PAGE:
During surgery, your surgeon will make between 1 and 5 small incisions in your abdomen (which minimizes gastric sleeve scars), insert various laparoscopic instruments, and remove about 80% of your stomach. A banana-shaped “sleeve” will be created that connects the esophagus to the small intestines. Your much smaller stomach will because you feel full sooner and result in long-term weight loss. It is done laparoscopically in one to two hours. The gastric sleeve procedure is done for patients of all ages, from juvenile to the elderly.
Benefits of Gastric Sleeve
The perceived advantages of Gastric Sleeve Surgery are as follows
- Chemical hunger suppression
- No foreign body
- No adjustments
- Easier follow-up
The perceived advantages of Gastric Sleeve Surgery are as follows
- Can eat more “natural” portions
- No long term risks related to a foreign body such as malfunction, erosion and slippage
- Reported better weight loss and diabetes improvement
Gastric sleeve surgery recovery includes:
- Recovery Time: 4 to 6 weeks to full recovery
- Hospital Stay: 2 to 3 days
- Time Off Work: 1 to 3 weeks
- Pain: Same as experienced after any laparoscopic surgery, managed with medication
- Diet: Slow transition from clear liquids to solid foods
- Activity: Slow transition back to regular activity and exercise
- Challenges: Most side effects like nausea, digestive issues, and body changes go away over time or after adjusting diet/lifestyle habits
- Long-term remission of type 2 diabetes.
- Improved cardiovascular health
- Relief of depression
- Joint pain relief.
- Improve fertility
- Pouch stretching. The stomach gets bigger over time, stretching back to its original size.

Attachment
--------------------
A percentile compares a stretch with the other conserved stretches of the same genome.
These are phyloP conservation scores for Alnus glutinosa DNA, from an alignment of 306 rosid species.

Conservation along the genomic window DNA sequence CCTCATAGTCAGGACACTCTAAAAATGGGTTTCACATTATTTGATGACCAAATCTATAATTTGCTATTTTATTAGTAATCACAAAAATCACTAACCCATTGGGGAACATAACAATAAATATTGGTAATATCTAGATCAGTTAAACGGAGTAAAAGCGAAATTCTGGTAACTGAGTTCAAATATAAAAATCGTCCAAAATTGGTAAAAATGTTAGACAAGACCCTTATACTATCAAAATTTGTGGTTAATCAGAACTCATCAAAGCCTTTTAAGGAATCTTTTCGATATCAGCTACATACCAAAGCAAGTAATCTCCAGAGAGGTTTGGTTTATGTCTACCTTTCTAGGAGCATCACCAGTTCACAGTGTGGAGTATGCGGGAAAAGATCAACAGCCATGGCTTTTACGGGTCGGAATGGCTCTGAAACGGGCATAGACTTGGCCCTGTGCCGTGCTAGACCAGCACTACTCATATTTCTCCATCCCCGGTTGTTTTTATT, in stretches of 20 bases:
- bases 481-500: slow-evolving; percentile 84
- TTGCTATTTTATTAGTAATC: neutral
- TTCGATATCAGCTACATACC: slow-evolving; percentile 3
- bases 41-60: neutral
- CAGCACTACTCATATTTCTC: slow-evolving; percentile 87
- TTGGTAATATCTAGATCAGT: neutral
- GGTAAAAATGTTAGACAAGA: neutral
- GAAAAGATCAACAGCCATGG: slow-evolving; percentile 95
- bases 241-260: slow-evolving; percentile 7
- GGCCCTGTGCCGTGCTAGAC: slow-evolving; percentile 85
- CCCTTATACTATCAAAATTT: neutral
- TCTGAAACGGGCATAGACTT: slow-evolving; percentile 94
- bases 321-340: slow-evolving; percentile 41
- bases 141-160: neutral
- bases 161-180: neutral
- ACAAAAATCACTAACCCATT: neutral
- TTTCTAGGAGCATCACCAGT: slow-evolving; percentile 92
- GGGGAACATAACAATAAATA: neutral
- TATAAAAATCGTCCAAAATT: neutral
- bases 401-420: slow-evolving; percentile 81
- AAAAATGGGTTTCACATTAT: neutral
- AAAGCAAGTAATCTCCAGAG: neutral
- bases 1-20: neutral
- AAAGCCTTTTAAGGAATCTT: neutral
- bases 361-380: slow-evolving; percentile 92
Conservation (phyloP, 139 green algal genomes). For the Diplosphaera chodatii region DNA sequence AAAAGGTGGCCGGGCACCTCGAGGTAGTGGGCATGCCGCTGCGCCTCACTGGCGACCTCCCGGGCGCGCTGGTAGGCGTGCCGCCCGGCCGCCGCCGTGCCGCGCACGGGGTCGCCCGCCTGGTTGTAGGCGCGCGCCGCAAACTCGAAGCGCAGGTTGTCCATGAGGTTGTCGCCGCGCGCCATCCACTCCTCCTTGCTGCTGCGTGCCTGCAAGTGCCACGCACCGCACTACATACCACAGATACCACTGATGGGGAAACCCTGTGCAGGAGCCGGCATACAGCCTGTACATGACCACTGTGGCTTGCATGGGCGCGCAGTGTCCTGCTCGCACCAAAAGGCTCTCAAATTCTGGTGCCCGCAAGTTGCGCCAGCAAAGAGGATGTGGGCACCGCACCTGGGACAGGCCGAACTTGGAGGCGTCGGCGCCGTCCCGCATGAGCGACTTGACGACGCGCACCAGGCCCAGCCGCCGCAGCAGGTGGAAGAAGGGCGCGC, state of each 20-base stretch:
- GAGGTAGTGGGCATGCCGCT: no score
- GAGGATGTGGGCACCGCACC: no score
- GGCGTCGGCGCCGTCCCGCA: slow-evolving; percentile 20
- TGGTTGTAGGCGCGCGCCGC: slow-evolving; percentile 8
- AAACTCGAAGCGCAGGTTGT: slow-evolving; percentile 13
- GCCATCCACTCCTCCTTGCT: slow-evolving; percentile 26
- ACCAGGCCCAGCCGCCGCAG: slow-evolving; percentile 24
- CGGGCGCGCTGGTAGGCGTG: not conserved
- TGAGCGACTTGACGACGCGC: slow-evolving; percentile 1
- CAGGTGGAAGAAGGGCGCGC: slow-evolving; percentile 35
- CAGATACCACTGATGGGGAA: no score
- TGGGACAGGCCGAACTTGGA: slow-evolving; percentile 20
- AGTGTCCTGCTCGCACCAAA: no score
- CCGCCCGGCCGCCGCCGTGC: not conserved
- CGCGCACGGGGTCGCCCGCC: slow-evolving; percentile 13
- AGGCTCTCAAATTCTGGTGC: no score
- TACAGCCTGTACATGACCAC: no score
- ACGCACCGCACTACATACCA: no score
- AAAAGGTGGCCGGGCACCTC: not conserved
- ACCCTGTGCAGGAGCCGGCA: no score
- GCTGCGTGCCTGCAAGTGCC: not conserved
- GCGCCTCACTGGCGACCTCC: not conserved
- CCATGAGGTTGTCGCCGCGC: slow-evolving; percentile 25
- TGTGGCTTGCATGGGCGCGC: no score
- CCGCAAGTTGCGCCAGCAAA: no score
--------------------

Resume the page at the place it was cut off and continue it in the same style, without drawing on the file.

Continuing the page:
- Breakdown of staple lines. The staples fall apart.
- Nutritional, vitamin, and mineral deficiencies. Your body will be less able to get nutrients from food.
- Stomal stenosis. A narrowing form of the connection of the stomach and small intestine causing nausea, vomiting, reflux, and then an inability to eat. This will need to be dilated.
The Risks of Gastric Sleeve Surgery include
- Relatively new procedure with no long-term results
- Most insurance companies do not cover it yet but this is subject to change in 2010
- Need for B12 supplementation
- Chronic nausea and vomiting
- 100% irreversible
- Requires lifelong dedication to specific diet and exercise
- Permanent (cannot be reversed
- Can lead to vitamin deficiencies
Possible complications may include:
- Gastric leakage
- Separation of tissue
- Dyspepsia (stomach ache)
- Esophageal dysmotility (swallowing disorders)
- Dumping syndrome
The most common gastric sleeve side effects and challenges include
- Digestive issues
- Sagging skin
- Weight Regain
About 1 in every 5 patients experience Gastroesophageal reflux disease (GERD) in the first 12 months.GERD is a highly variable chronic condition that is characterized by periodic episodes of gastroesophageal reflux and usually accompanied by heartburn.
For most obese patients, the skin has been stretched out for so long to accommodate the extra weight that it has lost its elasticity. Gastric sleeve surgery causes most patients to lose a lot of weight very quickly, and your skin simply can’t keep up. After two years, about 1 out of 20 gastric sleeve patients have gained back some weight from their low point. That number increases to 3 out of every 4 patients after 6 years.